Enough for all

Good is not limited because God is not limited.

The Bible includes many accounts of people being sustained by God when their material resources ran dry. The hungry and thirsty Israelites were provided with manna, quail, and water during the Exodus; the exiled Hagar found a well in the wilderness; Elijah and the widow of Zarephath were fed during a drought; another widow’s supply of oil was multiplied to pay her debt. 

The Bible doesn’t relate these stories in order to entertain us with miracles of long ago, but to reassure us that we can count on God being there for us as well. When we open our hearts to trust God’s loving care, we too will see our needs met. 

God, Spirit, omnipotent and omnipresent good, fills all space, so we can never be left wanting.

The spiritual truth I’ve come to grasp is that good is not limited because God is not limited. Referring to the children of Israel during their journey to the Promised Land, Mary Baker Eddy says, “There is to-day danger of repeating the offence of the Jews by limiting the Holy One of Israel and asking:  ‘Can God furnish a table in the wilderness?’ What cannot God do?” (Science and Health with Key to the Scriptures, p. 135). 

Current news reports tell of a competitive job market and a shortage of workers, unavailable or unaffordable housing, supply chain issues resulting in empty store shelves, and inflation eating away at purchasing power. When we accept this picture as the reality, we could begin to fear that our supply of good will run out. But the spiritual fact is that God, Spirit, omnipotent and omnipresent good, fills all space, so we can never be left wanting. When we turn to the law of God, we can prove that all things are supplied right where and when we need them, because God, infinite Love, is constantly blessing His creation.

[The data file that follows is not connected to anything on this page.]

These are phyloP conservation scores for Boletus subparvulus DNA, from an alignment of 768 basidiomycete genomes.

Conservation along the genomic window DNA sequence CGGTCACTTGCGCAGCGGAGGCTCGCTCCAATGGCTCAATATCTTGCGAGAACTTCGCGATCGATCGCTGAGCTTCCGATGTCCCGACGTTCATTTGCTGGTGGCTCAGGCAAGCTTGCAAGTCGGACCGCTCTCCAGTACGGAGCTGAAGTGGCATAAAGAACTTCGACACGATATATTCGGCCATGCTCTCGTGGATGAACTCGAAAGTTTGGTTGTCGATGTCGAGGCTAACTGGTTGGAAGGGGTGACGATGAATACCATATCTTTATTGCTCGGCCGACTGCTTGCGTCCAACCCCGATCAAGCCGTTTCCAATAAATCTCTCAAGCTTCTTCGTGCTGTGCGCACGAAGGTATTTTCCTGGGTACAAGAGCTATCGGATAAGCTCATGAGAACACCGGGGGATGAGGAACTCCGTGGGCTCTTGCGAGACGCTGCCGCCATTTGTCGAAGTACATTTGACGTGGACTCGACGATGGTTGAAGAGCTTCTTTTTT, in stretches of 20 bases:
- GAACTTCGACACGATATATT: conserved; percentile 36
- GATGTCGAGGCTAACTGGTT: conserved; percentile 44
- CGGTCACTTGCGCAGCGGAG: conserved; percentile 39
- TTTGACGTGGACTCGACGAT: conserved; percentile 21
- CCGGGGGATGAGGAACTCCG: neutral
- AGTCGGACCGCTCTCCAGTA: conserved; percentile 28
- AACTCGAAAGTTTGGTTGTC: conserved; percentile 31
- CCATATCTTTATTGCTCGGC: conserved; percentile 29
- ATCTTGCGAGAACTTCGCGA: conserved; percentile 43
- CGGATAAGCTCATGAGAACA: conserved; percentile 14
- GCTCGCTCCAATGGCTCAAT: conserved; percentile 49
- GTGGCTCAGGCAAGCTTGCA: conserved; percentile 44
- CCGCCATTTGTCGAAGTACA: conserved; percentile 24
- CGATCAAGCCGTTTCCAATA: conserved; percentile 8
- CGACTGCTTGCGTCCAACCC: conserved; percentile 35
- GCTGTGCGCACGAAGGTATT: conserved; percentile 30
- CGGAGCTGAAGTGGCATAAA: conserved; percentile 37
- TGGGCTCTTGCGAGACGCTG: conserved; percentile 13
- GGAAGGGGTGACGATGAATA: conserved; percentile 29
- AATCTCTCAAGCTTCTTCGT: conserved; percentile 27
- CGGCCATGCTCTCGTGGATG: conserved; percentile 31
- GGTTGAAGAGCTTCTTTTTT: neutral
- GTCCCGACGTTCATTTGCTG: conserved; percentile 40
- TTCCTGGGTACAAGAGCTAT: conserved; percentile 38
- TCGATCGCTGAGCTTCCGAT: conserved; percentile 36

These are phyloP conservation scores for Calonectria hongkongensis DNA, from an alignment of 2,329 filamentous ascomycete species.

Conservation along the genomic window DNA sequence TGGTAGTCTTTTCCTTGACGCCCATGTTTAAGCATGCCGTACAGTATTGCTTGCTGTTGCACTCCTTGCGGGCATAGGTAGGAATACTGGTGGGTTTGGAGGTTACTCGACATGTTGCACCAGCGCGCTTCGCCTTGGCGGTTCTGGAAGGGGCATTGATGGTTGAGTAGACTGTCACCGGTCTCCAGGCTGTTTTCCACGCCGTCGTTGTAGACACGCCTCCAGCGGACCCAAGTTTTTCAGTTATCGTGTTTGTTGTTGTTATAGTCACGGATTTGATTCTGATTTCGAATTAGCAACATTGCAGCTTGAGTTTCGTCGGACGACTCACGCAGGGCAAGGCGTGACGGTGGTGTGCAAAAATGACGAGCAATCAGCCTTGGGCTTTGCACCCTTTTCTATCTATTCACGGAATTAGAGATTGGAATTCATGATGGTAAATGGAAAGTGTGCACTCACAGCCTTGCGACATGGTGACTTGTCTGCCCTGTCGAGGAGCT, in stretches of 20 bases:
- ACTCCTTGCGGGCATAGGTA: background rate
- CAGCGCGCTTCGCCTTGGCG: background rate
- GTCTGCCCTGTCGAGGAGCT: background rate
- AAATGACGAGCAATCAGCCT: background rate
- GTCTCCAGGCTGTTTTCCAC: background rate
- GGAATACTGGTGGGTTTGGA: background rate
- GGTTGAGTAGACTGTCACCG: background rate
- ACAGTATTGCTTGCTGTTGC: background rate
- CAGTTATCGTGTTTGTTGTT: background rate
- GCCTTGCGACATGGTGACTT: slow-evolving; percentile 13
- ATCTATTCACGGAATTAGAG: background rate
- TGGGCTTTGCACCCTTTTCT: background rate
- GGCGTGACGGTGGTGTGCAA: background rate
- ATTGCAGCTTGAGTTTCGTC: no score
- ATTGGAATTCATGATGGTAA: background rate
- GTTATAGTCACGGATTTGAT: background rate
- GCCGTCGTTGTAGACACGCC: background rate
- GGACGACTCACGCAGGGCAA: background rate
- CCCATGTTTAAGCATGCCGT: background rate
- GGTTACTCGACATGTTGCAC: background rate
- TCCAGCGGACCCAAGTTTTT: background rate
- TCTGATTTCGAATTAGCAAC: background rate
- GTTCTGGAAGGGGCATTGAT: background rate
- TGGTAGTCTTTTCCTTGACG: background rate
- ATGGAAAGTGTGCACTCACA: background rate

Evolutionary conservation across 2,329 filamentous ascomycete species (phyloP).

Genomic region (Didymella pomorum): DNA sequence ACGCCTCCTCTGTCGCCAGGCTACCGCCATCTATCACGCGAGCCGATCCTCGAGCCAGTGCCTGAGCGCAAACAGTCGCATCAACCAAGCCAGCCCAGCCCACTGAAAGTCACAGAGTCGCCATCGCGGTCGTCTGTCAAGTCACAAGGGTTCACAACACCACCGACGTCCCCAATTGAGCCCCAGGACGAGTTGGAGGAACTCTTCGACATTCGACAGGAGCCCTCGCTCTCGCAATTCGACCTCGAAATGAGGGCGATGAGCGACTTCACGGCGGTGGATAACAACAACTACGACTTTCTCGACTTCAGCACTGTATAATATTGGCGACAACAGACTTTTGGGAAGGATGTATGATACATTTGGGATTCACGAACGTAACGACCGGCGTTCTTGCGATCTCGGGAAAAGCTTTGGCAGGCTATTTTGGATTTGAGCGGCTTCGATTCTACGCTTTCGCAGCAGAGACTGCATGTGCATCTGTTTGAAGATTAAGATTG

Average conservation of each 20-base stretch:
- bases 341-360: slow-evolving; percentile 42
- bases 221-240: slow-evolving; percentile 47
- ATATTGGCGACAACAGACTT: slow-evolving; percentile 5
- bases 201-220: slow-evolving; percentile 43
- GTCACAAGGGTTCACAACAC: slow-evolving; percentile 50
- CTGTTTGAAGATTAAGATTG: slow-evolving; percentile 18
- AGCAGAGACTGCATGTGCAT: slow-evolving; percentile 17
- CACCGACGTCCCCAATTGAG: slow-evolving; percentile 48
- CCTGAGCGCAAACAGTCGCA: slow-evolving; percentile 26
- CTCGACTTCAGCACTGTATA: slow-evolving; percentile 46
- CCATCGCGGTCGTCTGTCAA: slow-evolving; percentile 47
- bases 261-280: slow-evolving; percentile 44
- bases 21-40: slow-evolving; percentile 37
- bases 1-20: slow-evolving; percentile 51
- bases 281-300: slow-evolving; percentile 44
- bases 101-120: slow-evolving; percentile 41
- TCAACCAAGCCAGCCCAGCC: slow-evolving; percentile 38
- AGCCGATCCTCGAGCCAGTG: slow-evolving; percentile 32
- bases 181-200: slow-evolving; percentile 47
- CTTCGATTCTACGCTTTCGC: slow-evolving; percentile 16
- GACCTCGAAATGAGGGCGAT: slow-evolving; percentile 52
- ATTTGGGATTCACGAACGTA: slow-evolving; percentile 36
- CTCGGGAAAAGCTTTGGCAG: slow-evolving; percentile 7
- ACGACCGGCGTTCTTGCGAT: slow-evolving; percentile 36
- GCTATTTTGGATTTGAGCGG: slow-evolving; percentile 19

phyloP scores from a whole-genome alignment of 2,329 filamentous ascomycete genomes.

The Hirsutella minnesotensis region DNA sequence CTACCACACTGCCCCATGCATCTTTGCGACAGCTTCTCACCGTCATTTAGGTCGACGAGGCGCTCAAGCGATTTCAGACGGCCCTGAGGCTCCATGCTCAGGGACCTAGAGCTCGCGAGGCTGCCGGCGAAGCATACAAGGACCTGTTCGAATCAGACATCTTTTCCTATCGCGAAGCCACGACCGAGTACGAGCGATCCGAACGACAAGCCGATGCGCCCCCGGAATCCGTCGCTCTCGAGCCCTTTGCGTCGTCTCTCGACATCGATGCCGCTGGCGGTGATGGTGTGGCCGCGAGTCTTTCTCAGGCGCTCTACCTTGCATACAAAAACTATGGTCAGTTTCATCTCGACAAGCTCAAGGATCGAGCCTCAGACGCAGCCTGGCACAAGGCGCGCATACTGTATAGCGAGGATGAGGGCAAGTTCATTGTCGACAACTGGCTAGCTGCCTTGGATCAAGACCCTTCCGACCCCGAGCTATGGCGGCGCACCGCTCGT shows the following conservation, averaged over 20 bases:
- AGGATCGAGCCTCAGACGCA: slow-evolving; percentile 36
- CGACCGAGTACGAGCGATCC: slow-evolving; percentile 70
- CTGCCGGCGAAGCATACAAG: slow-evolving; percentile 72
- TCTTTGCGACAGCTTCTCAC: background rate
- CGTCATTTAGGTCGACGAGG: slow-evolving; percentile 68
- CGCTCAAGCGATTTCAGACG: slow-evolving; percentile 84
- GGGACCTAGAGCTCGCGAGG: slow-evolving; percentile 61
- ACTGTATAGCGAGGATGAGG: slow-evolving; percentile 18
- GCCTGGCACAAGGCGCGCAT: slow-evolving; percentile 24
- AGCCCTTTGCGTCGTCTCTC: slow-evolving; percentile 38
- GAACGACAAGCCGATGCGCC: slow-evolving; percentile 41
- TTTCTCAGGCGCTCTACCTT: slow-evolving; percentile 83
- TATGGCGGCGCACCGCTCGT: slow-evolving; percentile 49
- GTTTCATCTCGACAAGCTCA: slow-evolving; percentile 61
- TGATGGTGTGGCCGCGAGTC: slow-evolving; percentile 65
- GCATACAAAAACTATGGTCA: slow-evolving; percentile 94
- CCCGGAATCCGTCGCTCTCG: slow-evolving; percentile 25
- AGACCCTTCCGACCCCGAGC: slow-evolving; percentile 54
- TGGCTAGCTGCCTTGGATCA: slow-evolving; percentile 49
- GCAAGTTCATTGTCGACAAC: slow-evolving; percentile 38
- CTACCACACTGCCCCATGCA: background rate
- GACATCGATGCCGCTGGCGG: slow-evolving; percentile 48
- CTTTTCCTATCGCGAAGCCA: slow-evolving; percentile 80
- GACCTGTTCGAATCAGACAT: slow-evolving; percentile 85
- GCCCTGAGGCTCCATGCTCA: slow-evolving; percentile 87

I’ve had several experiences that showed me that there is always an answer to apparent lack when we understand that God’s law provides for every need. The first time I saw this law in action was when I was a child in grade school. Once, when my family couldn’t afford to fill our empty coal bin to heat our home, coal was delivered to our house by mistake. The delivery man apologized and asked my mother if we would mind keeping the coal. She replied that we had no money to pay for it, but he said that was OK, and that we could pay later.  

Later, when my husband was attending a university some distance from where we lived, all our needs were met in wonderful ways. Someone was found to housesit for us so the whole family could accompany my husband, and the rent they paid covered our mortgage payments. We were even able to purchase a piano so our son could continue his piano lessons, and we sold it on the very day we were returning home. 

At another point in his career, my husband felt he should resign from his job for ethical reasons. He hadn’t secured a new position beforehand and was worried about where he was going to work next. I was confident that he could do what was right without fear of negative consequences. The Bible promises, “Because thou hast made the Lord, which is my refuge, even the most High, thy habitation; there shall no evil befall thee, neither shall any plague come nigh thy dwelling” (Psalms 91:9, 10).